Friday, January 21

To be wound up: 343 au pairs are waiting for an answer

More than 300 au pair applications are pending with the UDI. At the same time, the Ministry of Justice is working to phase out the scheme.

The au pair Anne Wanderi does so-called “light housework” every day, such as vacuuming and filling the dishwasher.

The Ministry of Justice is now in the process of looking at how they will phase out the au pair scheme and says they will come up with a proposal at a later date.

The government stated that they will phase out the scheme in the Hurdal platform. Together with SV, they have the majority on their side.

State Secretary in the Ministry of Justice, Astrid Bergmål (Labor Party), is critical of the scheme and believes it no longer fulfills its purpose.

– The purpose of the scheme is cultural exchange, but in reality this has become a scheme where women, primarily from the Philippines, come to work as housekeepers and babysitters for cheap money, she says.

Astrid Bergmål is critical of the au pair scheme.

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Since 2017, Caritas has run an au pair support center on behalf of the UDI. There, au pairs can get advice, support and clarifications about the regulations.

The organization says they do not recognize themselves in the government’s description of the scheme.

They believe the scheme is very important for au pairs as it is one of the few opportunities they have to experience living in a European country. Rather, they want a number of improvements, such as supervision, and that it will be easier to change host family.

The head of the support center, Lara Isabel Tudurí Berg, says that around 3-4 percent of the inquiries they receive annually are about problems between the host family and the au pair.

She mentions poor chemistry, lack of communication and too much work as some examples.

Kristin Velure Strøm (left) says the organization does not recognize itself in the government’s description of the scheme.

343 families are waiting for an au pair

According to figures from the UDI, up to and including 22 November, 343 au pair applications have not yet been decided. A total of 272 of the applicants are from the Philippines, 25 are from Thailand, and 6 are from Vietnam.

The Ministry states that they only process applications from au pairs who are already in Norway for various reasons, or who are exempt from the entry restrictions.

The remaining applications will not be processed until the entry restrictions are lifted. This applies to some of these applications, the UDI states.

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Bergmål emphasizes that the au pair scheme is still running as normal. She can not come up with a date for when applications will no longer be received or processed.

– When it comes to unprocessed applications that are with the UDI, we will never dwell on the outcome of individual cases. We do not have access to that. The case processing runs as usual according to current rules until new rules are issued.

This means that for the time being, the au pairs and the host families have to wait for the borders to reopen so that the applications can be processed.

– We are now looking at how we can do this in a proper way, and we are keen to take into account the au pairs who are already here. We will come back with proposals for how the liquidation can be done, including we will also consider transitional arrangements, says the Secretary of State.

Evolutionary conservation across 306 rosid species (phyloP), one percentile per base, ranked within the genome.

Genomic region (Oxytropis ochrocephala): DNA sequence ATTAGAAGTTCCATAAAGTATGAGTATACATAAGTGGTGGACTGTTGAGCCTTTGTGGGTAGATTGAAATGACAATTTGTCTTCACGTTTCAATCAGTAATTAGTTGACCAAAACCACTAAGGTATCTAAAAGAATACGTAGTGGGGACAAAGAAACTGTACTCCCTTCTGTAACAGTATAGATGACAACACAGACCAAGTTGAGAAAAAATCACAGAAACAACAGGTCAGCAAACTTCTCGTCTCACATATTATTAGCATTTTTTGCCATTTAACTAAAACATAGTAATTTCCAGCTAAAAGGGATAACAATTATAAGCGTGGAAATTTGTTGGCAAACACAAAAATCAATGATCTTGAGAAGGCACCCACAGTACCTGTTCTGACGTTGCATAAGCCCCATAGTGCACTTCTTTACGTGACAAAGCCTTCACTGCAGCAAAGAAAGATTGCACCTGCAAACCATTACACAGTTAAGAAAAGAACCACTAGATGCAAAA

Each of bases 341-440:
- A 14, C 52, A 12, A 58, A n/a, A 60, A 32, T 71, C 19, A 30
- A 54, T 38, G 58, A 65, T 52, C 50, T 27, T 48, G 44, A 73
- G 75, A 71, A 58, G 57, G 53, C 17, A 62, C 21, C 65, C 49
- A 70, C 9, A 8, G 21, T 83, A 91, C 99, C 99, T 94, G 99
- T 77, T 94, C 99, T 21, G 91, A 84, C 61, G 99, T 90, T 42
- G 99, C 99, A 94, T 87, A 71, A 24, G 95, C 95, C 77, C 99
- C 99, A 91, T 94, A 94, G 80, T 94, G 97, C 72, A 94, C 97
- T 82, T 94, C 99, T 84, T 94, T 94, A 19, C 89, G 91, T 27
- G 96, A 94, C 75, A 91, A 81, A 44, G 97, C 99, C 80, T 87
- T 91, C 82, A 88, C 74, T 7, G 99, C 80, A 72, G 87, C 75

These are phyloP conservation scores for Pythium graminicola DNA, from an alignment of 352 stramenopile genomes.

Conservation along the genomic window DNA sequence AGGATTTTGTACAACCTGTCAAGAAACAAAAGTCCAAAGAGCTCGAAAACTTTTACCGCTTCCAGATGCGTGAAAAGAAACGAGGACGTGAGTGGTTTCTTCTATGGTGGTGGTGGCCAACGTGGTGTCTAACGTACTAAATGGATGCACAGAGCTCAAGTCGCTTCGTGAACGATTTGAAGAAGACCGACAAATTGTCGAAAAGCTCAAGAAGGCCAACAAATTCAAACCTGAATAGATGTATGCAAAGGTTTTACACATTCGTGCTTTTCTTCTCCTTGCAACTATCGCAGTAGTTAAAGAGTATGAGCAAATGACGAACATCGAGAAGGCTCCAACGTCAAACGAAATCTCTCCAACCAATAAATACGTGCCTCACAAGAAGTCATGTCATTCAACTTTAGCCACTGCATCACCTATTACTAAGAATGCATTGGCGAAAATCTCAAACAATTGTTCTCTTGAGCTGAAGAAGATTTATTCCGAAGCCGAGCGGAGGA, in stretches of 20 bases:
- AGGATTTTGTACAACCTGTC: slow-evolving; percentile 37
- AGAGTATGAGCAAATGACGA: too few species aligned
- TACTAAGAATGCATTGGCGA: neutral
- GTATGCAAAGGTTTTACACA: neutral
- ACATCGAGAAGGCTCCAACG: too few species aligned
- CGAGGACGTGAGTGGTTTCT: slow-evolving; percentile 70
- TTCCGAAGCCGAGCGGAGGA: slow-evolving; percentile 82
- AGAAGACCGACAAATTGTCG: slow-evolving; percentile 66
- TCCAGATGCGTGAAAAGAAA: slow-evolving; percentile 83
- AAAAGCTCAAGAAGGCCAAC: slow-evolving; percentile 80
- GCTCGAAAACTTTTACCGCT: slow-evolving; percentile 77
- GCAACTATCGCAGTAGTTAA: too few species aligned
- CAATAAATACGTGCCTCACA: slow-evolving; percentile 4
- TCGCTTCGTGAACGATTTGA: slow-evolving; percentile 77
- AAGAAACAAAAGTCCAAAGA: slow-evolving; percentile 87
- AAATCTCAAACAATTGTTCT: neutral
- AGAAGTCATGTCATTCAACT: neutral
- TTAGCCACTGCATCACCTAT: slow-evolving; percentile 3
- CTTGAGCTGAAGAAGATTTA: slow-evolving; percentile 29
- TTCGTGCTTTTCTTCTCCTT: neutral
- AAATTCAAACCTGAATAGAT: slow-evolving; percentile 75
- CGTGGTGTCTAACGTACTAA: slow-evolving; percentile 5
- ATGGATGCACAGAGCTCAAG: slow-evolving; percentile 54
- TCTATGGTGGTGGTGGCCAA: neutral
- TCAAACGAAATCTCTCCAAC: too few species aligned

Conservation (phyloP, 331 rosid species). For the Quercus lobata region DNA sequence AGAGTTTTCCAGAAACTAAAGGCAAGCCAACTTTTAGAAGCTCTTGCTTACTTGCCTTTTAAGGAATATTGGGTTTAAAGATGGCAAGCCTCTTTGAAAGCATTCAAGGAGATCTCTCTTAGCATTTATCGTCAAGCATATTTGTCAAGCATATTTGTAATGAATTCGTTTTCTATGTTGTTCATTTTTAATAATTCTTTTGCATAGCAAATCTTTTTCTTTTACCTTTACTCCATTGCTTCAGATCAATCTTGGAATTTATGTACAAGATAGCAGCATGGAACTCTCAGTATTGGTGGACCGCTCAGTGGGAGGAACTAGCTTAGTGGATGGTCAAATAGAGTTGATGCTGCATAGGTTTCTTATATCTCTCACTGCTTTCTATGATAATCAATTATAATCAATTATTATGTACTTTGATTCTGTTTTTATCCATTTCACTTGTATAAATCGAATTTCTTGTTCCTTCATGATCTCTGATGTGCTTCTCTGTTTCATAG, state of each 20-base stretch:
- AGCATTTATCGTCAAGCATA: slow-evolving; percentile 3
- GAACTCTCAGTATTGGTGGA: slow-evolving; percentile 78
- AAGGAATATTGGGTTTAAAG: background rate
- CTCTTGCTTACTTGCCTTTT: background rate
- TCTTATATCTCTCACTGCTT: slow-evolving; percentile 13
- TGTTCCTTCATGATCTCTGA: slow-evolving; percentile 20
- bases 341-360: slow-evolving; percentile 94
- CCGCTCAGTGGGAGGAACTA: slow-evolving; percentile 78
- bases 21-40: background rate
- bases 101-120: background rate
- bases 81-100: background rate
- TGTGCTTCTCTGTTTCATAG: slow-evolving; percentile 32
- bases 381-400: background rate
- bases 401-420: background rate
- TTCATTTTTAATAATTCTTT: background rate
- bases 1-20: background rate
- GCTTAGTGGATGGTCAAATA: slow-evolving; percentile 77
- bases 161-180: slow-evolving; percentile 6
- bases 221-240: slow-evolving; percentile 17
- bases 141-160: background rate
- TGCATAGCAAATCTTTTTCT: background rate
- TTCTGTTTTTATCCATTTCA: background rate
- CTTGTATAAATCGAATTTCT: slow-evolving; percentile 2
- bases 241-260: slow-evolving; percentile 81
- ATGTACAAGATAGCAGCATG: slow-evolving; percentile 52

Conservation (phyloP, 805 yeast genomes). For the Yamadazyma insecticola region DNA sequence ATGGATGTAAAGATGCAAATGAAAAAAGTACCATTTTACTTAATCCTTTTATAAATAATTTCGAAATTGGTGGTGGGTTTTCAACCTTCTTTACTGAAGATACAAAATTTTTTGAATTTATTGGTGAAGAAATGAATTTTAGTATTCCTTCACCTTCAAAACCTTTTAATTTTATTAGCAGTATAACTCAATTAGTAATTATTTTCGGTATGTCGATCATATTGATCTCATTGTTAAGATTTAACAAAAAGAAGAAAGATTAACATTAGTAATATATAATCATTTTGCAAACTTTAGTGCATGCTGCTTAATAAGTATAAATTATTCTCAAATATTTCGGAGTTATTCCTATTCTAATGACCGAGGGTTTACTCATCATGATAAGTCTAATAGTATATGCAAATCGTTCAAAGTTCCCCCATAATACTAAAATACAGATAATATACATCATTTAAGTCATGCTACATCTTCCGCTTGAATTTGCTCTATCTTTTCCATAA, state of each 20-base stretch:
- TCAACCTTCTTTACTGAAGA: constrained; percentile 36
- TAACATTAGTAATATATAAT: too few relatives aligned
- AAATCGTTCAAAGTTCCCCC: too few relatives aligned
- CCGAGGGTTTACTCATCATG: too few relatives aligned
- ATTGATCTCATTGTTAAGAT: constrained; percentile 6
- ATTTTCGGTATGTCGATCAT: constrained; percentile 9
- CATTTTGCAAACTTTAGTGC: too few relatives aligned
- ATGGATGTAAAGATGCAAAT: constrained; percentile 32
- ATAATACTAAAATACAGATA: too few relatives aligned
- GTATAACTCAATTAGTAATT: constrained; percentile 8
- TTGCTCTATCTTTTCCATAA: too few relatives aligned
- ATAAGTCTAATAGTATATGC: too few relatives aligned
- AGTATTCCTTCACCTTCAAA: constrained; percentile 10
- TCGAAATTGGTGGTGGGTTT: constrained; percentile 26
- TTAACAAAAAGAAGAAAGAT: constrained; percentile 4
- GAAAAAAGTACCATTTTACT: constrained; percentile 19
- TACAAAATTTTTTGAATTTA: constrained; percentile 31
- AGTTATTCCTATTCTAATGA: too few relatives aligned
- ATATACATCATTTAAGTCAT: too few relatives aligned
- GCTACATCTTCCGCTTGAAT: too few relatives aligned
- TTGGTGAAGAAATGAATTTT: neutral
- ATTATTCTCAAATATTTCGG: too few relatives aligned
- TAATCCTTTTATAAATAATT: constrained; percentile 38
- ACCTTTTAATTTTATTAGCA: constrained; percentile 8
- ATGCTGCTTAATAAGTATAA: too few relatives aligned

When asked what kind of transitional arrangements may be relevant, Bergmål answers that she can not say anything more concrete now.

Anne Wanderi has worked as an au pair for a total of three families, in both Denmark and Norway.

Does not recognize himself in the stories

Anne Wanderi has been an au pair in Norway for one year, but has previously worked as an au pair in Denmark.

She does not recognize herself in the stories of abuse, but says that the scheme should be changed so that it becomes more difficult to abuse it. She admits to having heard other au pairs complain about working conditions.

– The scheme can be abused due to misunderstandings, such as working long hours and not having free time. Most of the time I think the problems in the scheme come mostly from communication errors. I was also not good at communicating when I was first an au pair, says Wanderi.

– I feel I have become more independent

Wanderi is aware that she has had good experiences with her host families as an au pair. She and the host family actively contribute to a cultural exchange, she believes.

– You create a connection to others that you would never otherwise have met, you become part of something, says Wanderi.

She herself has experienced the au pair scheme as very positive. She says that the scheme is especially good for young people who otherwise would not have been able to travel to experience other cultures.

– Being in this very diverse environment, and having to challenge myself, I think has made me a better person, says Wanderi.

Wanderi thinks it is a pity that the scheme should be abolished, and will, like Caritas, have a number of changes.

She adds that the learning curve has been steep in meeting a new country. Despite this, she is happy.

– I feel I have become more independent, and I have learned a lot. You learn to manage a household and have gained a deeper understanding of parenting styles through the host families. It’s a pretty cool skill to have, because it’s going to help me in the future.

On the day Wanderi finishes as an au pair, she plans to return to Kenya to begin a master’s degree in design.

For her, the end as an au pair is approaching, at least in Norway. So does the au pair scheme.

Reference-www.aftenposten.no

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